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DPChallenge Forums >> Tips, Tricks, and Q&A >> Critique Request 09
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08/22/2002 10:43:37 PM · #1
Greetings...

Locomotive Power

Critiques?
08/22/2002 10:54:14 PM · #2
i like the strong angular lines and the contrast with the curves of the wheels. i am just not a big train fan (rather afraid of them, as a matter of fact), so it doesn't move me in that way. I guess if i were to look train pics regularly, i would like this one because it is from a rather different perspective, i think.
08/22/2002 11:15:58 PM · #3
As a sucker for shapes and lines I like this alot... But there's something bothering me... It's not composition or lighting (both of which are great) or anything else I can put my finger on... It seems too, umm, clean?

I'm not making sense... I'll keep looking and see if I can figure out what's bothering me...
08/22/2002 11:18:02 PM · #4
Originally posted by myqyl:
As a sucker for shapes and lines I like this alot... But there's something bothering me... It's not composition or lighting (both of which are great) or anything else I can put my finger on... It seems too, umm, clean?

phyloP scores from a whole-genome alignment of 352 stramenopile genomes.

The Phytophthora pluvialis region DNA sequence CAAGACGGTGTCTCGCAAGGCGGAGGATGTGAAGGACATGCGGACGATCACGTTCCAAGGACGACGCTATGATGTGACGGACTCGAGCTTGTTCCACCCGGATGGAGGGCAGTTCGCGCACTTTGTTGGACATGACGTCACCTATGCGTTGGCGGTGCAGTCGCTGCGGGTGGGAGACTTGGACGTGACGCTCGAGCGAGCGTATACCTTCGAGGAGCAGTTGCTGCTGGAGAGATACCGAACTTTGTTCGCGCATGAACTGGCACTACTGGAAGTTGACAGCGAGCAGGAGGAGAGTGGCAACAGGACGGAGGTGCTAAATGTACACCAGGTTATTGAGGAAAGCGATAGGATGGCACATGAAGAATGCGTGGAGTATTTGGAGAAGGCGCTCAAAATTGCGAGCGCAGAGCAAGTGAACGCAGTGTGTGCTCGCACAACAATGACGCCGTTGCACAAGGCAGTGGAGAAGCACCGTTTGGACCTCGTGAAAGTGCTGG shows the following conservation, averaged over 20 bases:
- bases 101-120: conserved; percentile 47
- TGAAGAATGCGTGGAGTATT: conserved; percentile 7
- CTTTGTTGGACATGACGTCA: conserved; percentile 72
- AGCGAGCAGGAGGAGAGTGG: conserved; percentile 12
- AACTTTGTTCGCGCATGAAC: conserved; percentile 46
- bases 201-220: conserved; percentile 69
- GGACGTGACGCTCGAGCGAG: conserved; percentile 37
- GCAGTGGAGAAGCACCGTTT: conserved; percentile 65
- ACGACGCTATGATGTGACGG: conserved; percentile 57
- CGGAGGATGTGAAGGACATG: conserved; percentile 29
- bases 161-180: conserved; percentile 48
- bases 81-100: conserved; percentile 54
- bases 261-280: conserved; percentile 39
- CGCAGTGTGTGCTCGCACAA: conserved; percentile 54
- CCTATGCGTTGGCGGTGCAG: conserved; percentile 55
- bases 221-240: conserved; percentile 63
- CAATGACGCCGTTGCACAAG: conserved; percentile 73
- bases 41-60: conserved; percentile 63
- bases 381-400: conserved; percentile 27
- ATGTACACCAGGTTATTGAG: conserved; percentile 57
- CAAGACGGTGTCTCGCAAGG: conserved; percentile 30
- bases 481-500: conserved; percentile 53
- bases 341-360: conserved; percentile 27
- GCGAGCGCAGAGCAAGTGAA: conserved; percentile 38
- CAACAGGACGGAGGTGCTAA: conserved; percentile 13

I'm not making sense... I'll keep looking and see if I can figure out what's bothering me...



I hope its the same thing that bothers me :)

08/22/2002 11:23:20 PM · #5
It's not all equally weathered. Big bolt and middle rod look pristine. ??
08/22/2002 11:31:03 PM · #6
Originally posted by jmsetzler:
I hope its the same thing that bothers me :)

Hey John, great photo. Barbara and I were just talking about your excellent train photography today... we thought of you as we were driving past a railroad yard (more on that later).

The only thing that bothers me is that my attention keeps getting pulled back to the large bolt in the top right corner. The brightness of this object plus the fact that it is on an intersection of thirds means I keep getting pulled back to that point, even though that bolt is probably the least visually interesting part of the photo (at least to me).

That's probably just personal taste though, and outside of that I love the photo.

-Terry


* This message has been edited by the author on 8/22/2002 11:30:42 PM.
08/22/2002 11:33:01 PM · #7
I placed that large bolt there intentionally... it's a point of interest to me...